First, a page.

Appraisers are an easy target, but the real estate sales industry is a huge contributor to appraisal problems. Appraisers are downstream from the sales process; working with the data produced while writing reports that must conform to underwriting requirements. Appraisers use what data is available, they have no control over any of it. That data stream is controlled by the real estate industry and the multiple listing service. The economy the volume of sales, agents influence the quality of information in the multiple listing service; which is the primary information source for appraisers.
Why Are There So Many Real Estate Agents?
How can there be more agents than homes for sale? Consider this…
Then consider that not all agents are members of the National Association of Realtors. Some estimates put this number at over 2 million. Why? Consider that the real estate machine runs on agent fees. Brokers, local boards, state boards, national organizations, training firms, marketing, etc etc etc… Whether or not an agent actually does any business doesn’t matter as long as they pay the fees. To maintain this bloated buffet, standards to entry are laughably low and once licensed, sales aren’t needed as long as fees are paid. This process is ever replenished; those that leave are quickly replaced. These agents are unleashed and told to "work their sphere of influence". Experienced, seasoned agents have a fraction of the appraisal issues that hobby agents do. If the sales industry instituted performance levels based upon tenure and production, perhaps the bar would be raised to the benefit of all.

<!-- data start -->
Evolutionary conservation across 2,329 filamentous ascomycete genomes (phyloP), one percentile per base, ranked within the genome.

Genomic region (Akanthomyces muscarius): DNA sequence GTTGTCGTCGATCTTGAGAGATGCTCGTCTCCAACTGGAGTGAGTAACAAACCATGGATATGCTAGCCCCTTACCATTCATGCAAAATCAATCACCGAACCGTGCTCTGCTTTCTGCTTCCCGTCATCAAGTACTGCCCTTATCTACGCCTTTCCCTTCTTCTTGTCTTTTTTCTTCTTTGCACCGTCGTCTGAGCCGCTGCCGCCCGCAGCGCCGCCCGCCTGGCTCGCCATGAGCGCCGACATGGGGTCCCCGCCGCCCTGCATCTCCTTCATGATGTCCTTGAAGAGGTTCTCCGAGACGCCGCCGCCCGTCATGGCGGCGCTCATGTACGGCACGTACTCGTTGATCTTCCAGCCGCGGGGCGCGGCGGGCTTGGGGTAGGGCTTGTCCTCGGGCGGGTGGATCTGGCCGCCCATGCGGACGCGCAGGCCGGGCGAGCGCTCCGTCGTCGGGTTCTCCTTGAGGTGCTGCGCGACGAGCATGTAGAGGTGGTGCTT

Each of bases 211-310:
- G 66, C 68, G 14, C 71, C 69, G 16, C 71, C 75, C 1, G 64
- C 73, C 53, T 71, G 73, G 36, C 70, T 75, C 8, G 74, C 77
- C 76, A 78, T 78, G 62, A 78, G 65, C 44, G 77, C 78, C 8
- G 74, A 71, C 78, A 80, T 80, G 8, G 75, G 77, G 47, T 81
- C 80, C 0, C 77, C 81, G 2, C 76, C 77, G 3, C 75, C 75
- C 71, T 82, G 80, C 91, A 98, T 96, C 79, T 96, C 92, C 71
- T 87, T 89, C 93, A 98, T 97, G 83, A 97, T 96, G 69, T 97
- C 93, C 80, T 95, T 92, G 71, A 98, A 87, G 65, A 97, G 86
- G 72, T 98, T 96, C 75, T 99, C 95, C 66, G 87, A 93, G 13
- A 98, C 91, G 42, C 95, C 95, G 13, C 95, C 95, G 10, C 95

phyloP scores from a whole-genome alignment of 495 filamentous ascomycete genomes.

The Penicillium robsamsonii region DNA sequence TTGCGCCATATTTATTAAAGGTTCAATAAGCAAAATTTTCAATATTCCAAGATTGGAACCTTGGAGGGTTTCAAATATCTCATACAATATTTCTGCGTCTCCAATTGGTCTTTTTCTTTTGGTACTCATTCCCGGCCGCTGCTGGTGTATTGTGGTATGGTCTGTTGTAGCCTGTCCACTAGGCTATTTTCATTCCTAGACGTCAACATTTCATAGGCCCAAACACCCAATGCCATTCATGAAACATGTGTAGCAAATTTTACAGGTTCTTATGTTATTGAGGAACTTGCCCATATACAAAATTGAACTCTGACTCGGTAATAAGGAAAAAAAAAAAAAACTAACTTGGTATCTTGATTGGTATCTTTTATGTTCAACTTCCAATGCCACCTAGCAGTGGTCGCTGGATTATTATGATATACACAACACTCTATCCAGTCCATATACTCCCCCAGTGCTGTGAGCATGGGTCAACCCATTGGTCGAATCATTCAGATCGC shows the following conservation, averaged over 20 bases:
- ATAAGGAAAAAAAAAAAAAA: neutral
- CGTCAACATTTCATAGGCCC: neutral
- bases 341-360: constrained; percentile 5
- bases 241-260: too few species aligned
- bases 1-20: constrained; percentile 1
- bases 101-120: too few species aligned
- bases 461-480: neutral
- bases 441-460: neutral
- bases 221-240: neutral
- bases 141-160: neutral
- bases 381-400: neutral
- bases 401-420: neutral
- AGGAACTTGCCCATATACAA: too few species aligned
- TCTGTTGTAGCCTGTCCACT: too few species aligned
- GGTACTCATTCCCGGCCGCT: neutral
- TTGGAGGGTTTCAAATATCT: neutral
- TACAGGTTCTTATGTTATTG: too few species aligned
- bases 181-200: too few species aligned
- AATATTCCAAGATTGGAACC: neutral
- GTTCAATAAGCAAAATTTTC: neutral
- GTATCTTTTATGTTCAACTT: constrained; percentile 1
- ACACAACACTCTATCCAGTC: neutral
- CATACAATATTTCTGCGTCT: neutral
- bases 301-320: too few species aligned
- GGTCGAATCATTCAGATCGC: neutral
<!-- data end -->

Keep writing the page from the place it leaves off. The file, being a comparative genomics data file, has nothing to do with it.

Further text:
The AMAZING, COMPLETELY RENOVATED Home
It’s understandable that listing agents want to attract attention to their homes, but the nonsensical, hyperbolic listing descriptions are reaching new heights. Agents need to remember, appraisers pulling comparables use this information as well. So the home that is completely move in ready due to new paint, or “completely renovated” because new carpet and appliances were added, will appear that way to the appraiser. Homes with “sweeping mountain views” (when the leaves are off) will be noted as such. That lake front listing...it's really the community retention pond. At what point do descriptions become purposely misleading? And what of convenient omissions? A gorgeous wooded yard (on a cliff) or one with room to roam (under the power lines) sounds great until it's not. It's reasonable to assume that agents are being accurate and honest in the descriptions. Agents should understand that those listing descriptions will be used by appraisers. When a listing agent complains that "these comps don't have great views", "haven't been updated" or "aren't the same quality" as their listing, the appraiser need only show the complainant the listing comments in the MLS. When everything is "amazing, stunning and never before seen", nothing is.
MLS Fees and Off Market Transactions